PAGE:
(Incidentally, いる is a somewhat recent addition to the language, which might explain this usage.)

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When you are editing your post you can find text you want to quote, select it, and then click the ‘quote’ button which should appears.

Here is a screenshot showing me making the quote at the top of this post.

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:rofl: super fair. I want language to be like a chemistry formula or something, but alas. Absolute fun either way.

Thank you for this!

O snap it worked. Thank you :pray:

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Perfect, and FWIW this then gives me a notification that I’ve been quoted, so this works even if you have multiple people you’re replying to or quoting :slight_smile:

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Look I don’t consider myself old but I just looked up FWIW (lmao) and am also impressed with the tagging/notification abilities. Anyway having fun.

FWIW I’m 30 :rofl: :v:

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This being my first book, the first page was really difficult and made me feel incompetent so I moved on to page 3. It was def easier. Using a few different resources I think I got the jist but I would like to ask some questions and see if my translation is right.

What Im getting for page three is “Even in witch country, there is a beautiful moon to see.”
But I dont know exactly how なあ fits in. Im also confused about the ん here. I wasnt familiar with でも (in this context “even”?) before either.

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“Even in the witch country, the beautiful moon is still visible”. The implication is that she could see it from somewhere else (you’ll find out later), so there’s a sort of connection.

The ん is the explanatory の, and the なあ is just showing that she’s talking or pondering to herself.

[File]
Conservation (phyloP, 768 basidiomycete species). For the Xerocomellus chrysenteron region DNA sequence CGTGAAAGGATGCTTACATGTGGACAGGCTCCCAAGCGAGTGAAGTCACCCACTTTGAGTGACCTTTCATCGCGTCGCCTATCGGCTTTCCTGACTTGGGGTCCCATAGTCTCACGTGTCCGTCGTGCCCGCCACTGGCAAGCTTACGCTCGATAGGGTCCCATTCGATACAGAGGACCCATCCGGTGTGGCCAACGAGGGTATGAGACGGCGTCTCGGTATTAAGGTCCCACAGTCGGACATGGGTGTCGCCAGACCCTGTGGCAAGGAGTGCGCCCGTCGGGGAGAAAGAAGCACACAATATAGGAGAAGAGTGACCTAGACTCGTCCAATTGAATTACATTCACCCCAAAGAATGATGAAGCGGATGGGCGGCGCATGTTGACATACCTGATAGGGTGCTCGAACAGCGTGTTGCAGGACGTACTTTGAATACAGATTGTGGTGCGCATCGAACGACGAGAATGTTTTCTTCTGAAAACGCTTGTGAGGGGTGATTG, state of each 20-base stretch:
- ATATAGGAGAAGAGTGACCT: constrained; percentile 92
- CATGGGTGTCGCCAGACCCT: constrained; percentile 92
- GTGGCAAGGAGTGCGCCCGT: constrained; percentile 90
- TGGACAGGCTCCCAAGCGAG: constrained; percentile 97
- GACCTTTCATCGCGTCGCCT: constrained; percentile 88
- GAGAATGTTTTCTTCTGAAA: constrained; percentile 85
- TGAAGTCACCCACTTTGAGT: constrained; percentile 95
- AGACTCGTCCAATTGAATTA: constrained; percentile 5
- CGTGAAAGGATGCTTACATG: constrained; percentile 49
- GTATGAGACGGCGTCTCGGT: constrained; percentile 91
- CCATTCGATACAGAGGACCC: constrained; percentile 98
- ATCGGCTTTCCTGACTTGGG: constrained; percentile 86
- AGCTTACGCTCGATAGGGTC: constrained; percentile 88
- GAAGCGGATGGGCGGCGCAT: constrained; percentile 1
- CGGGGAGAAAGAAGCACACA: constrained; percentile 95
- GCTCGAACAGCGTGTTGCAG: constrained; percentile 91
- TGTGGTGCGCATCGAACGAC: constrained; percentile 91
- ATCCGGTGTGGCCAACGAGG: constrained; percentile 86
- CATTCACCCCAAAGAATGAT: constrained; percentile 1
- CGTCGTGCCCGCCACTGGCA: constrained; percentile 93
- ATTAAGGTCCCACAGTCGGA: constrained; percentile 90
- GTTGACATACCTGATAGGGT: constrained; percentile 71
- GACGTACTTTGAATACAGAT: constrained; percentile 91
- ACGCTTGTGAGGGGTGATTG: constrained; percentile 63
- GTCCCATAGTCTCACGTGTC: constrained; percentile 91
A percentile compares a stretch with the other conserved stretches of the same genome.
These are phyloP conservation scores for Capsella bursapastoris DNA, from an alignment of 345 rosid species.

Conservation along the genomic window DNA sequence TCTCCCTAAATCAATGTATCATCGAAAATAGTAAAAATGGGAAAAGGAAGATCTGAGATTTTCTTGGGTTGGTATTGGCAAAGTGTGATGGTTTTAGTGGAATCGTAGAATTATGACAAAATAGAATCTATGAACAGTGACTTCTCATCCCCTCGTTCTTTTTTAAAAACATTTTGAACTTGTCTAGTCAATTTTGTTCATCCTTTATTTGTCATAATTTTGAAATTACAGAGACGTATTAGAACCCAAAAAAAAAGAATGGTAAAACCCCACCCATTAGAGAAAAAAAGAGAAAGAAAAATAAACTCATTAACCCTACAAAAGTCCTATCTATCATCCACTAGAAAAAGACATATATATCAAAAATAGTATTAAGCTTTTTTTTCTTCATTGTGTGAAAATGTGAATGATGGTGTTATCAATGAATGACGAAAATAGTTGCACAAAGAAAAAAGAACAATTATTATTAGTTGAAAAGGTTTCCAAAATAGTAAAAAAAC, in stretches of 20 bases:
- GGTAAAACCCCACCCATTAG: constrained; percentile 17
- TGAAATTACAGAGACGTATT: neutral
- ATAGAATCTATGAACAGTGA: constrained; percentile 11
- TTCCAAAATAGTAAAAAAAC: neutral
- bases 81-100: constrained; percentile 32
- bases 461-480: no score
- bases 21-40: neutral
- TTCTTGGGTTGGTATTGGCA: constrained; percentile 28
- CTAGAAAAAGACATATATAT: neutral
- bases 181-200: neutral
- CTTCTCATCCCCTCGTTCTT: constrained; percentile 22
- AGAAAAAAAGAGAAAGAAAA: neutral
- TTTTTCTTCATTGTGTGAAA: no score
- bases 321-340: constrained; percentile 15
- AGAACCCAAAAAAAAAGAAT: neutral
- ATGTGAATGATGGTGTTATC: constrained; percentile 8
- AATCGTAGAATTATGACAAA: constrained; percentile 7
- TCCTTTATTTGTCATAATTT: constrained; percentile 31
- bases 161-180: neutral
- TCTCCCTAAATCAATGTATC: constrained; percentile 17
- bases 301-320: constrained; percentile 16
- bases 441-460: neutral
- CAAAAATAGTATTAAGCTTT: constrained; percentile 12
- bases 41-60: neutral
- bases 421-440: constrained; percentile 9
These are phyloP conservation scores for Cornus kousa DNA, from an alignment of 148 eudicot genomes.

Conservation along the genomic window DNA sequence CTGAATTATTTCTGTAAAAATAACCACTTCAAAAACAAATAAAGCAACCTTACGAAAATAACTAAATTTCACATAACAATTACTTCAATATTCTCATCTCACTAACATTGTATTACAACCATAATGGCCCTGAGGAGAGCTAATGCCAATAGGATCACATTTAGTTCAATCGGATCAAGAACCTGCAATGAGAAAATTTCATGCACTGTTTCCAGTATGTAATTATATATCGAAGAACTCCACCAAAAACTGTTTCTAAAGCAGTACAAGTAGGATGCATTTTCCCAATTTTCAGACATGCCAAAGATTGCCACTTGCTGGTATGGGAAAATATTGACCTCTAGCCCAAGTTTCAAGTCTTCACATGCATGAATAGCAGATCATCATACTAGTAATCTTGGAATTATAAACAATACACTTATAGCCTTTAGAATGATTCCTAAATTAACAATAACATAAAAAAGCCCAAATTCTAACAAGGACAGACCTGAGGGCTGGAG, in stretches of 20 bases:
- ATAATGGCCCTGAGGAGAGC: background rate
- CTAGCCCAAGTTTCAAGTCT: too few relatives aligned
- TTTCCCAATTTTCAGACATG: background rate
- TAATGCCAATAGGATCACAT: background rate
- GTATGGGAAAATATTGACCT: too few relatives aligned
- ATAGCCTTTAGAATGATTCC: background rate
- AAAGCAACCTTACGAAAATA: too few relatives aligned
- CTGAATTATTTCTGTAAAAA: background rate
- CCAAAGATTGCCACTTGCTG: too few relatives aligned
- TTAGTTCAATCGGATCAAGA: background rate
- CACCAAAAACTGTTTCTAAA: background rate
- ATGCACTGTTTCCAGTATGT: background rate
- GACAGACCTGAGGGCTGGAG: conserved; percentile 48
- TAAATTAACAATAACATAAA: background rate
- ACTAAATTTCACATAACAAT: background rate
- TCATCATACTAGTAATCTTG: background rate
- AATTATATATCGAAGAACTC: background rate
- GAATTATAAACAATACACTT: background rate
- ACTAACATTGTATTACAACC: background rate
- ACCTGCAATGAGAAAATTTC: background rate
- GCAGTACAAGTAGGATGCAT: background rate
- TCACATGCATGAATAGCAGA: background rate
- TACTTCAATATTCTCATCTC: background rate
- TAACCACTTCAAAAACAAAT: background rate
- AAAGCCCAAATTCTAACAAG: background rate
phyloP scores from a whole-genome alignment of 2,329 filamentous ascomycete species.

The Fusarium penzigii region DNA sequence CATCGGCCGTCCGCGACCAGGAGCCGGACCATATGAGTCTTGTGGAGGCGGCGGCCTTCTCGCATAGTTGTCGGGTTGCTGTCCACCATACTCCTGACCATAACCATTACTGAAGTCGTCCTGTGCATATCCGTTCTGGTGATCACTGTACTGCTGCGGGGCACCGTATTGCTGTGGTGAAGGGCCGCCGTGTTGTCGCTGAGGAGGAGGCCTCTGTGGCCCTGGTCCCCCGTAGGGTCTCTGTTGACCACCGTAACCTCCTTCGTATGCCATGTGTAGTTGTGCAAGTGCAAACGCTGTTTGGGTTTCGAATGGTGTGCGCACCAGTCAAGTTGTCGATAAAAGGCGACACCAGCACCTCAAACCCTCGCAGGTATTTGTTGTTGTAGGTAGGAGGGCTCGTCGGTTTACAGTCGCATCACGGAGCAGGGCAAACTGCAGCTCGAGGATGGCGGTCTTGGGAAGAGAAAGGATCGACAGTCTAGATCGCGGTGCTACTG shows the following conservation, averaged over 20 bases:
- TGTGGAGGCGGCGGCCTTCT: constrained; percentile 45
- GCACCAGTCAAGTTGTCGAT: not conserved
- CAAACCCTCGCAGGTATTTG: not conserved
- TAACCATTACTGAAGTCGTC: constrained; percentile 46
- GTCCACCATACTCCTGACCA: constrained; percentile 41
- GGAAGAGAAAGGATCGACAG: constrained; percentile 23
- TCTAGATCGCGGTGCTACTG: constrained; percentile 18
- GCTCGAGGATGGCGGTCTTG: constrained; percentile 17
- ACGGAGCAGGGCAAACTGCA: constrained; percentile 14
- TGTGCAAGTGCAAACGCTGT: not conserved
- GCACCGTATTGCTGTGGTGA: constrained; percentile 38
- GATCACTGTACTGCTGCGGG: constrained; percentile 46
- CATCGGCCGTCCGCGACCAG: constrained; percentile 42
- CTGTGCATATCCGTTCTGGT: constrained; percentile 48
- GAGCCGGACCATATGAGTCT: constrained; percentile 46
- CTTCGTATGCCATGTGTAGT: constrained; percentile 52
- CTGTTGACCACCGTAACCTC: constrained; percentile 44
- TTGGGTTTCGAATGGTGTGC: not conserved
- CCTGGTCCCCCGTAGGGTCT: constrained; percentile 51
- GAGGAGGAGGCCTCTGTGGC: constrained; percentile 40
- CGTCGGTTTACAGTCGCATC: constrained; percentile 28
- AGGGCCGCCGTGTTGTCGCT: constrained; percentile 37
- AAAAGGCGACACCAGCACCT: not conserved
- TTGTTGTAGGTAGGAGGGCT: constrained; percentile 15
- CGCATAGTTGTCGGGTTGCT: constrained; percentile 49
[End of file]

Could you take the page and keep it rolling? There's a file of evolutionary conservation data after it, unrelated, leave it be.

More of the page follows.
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How do we get the “is still” part?

Thank you!

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‘Still’ is one of the meanings of でも.
I think which one you pick is kind of artistic choice and what you think fits better - ‘still’, ‘and yet’, ‘nevertheless’, ‘also’, ‘as well’, ‘even so’ - lots of options to choose from and I think most of them fit here.

I think a semi literal translation of these lines (page 3, panels 2 and 4) would give something like

ここが魔女の国…
This is the country of witches…
魔女の国でも綺麗な月が見えるんだなあ…
The country of witches, still (/and yet) the beautiful moon is able to be seen huh

choice of 'huh'

For なあ I’m trying to use ‘huh’ to mean the other side of ‘I wonder’, where ‘I wonder’ is a question, I think なあ is more like an assertion, I’m not sure it’s the best word choice in English but hopefully it is close enough.

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Another route would be “I see”, although that’s a bit awkward to follow right after the word “seen”.

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Thank you both.

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Finished the prologue today, I guess not much happening yet.
If I understand correctly Wadanohara has lost her memory?

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It is the first day of the schedule, but so much was already discussed last week :flushed:
While it is nice to have breakdowns of that first page already done, I hope I can join in next time.

With how many people started early, I also wonder how many will follow the schedule going forward :thinking: at least @chrisosaurus seems to be far ahead already.

Yep, that would be implied by 黒巻(くろまき) saying that MC can regain her memory with the power of the great witch.
Since 記憶(きおk) was put in those brackets, I wonder what the author wanted to emphasis with that. I suppose that will come up later in the story - if it has any meaning at all.

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Just got through the prologue - wasn’t too bad overall, outside of that first page I don’t think I even needed to look up any words which is cool. I remember when I looked at the prologue bit when the book was being selected and had some trouble with the panel about the great witch, but now I’m ok with it

The dialogue density was pretty low overall, and the page count quite short, so it made for a pretty quick read

Seeing as there’s been a lot of discussion on the first page already, I don’t think I need to add anything more to it